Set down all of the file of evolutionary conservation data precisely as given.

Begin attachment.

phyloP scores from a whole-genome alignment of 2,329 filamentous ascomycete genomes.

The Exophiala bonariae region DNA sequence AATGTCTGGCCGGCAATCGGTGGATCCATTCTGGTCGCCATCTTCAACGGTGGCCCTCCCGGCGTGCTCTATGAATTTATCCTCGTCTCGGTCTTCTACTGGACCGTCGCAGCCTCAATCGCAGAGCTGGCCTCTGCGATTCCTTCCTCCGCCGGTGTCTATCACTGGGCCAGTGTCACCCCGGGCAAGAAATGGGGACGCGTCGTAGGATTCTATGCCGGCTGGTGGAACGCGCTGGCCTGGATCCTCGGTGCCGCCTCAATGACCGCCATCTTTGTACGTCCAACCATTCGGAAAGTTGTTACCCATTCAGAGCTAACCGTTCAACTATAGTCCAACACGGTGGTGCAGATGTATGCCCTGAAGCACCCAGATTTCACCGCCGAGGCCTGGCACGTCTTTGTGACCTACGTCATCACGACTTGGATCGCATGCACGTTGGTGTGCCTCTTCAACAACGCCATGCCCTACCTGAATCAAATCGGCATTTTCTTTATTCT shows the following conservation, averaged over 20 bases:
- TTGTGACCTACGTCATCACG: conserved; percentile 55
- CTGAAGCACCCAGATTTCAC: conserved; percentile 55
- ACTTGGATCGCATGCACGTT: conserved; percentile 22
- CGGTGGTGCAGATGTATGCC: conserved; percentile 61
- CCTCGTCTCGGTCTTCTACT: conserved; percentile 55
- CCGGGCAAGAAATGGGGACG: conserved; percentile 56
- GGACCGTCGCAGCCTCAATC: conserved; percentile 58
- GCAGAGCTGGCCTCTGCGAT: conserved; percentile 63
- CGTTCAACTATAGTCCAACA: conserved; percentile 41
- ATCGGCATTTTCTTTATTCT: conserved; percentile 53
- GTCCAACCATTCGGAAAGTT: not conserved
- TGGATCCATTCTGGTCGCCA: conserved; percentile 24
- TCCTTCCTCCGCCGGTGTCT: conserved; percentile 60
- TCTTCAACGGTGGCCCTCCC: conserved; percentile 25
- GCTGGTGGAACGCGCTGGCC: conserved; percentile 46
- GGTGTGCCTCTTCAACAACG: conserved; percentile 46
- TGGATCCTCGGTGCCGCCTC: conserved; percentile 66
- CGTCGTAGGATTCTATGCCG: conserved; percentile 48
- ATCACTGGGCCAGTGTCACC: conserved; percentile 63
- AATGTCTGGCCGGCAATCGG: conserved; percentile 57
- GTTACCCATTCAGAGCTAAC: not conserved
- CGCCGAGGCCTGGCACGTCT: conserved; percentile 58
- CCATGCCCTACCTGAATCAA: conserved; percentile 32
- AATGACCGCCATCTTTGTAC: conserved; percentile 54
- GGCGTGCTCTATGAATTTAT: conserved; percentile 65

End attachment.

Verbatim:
phyloP scores from a whole-genome alignment of 2,329 filamentous ascomycete genomes.

The Exophiala bonariae region DNA sequence AATGTCTGGCCGGCAATCGGTGGATCCATTCTGGTCGCCATCTTCAACGGTGGCCCTCCCGGCGTGCTCTATGAATTTATCCTCGTCTCGGTCTTCTACTGGACCGTCGCAGCCTCAATCGCAGAGCTGGCCTCTGCGATTCCTTCCTCCGCCGGTGTCTATCACTGGGCCAGTGTCACCCCGGGCAAGAAATGGGGACGCGTCGTAGGATTCTATGCCGGCTGGTGGAACGCGCTGGCCTGGATCCTCGGTGCCGCCTCAATGACCGCCATCTTTGTACGTCCAACCATTCGGAAAGTTGTTACCCATTCAGAGCTAACCGTTCAACTATAGTCCAACACGGTGGTGCAGATGTATGCCCTGAAGCACCCAGATTTCACCGCCGAGGCCTGGCACGTCTTTGTGACCTACGTCATCACGACTTGGATCGCATGCACGTTGGTGTGCCTCTTCAACAACGCCATGCCCTACCTGAATCAAATCGGCATTTTCTTTATTCT shows the following conservation, averaged over 20 bases:
- TTGTGACCTACGTCATCACG: conserved; percentile 55
- CTGAAGCACCCAGATTTCAC: conserved; percentile 55
- ACTTGGATCGCATGCACGTT: conserved; percentile 22
- CGGTGGTGCAGATGTATGCC: conserved; percentile 61
- CCTCGTCTCGGTCTTCTACT: conserved; percentile 55
- CCGGGCAAGAAATGGGGACG: conserved; percentile 56
- GGACCGTCGCAGCCTCAATC: conserved; percentile 58
- GCAGAGCTGGCCTCTGCGAT: conserved; percentile 63
- CGTTCAACTATAGTCCAACA: conserved; percentile 41
- ATCGGCATTTTCTTTATTCT: conserved; percentile 53
- GTCCAACCATTCGGAAAGTT: not conserved
- TGGATCCATTCTGGTCGCCA: conserved; percentile 24
- TCCTTCCTCCGCCGGTGTCT: conserved; percentile 60
- TCTTCAACGGTGGCCCTCCC: conserved; percentile 25
- GCTGGTGGAACGCGCTGGCC: conserved; percentile 46
- GGTGTGCCTCTTCAACAACG: conserved; percentile 46
- TGGATCCTCGGTGCCGCCTC: conserved; percentile 66
- CGTCGTAGGATTCTATGCCG: conserved; percentile 48
- ATCACTGGGCCAGTGTCACC: conserved; percentile 63
- AATGTCTGGCCGGCAATCGG: conserved; percentile 57
- GTTACCCATTCAGAGCTAAC: not conserved
- CGCCGAGGCCTGGCACGTCT: conserved; percentile 58
- CCATGCCCTACCTGAATCAA: conserved; percentile 32
- AATGACCGCCATCTTTGTAC: conserved; percentile 54
- GGCGTGCTCTATGAATTTAT: conserved; percentile 65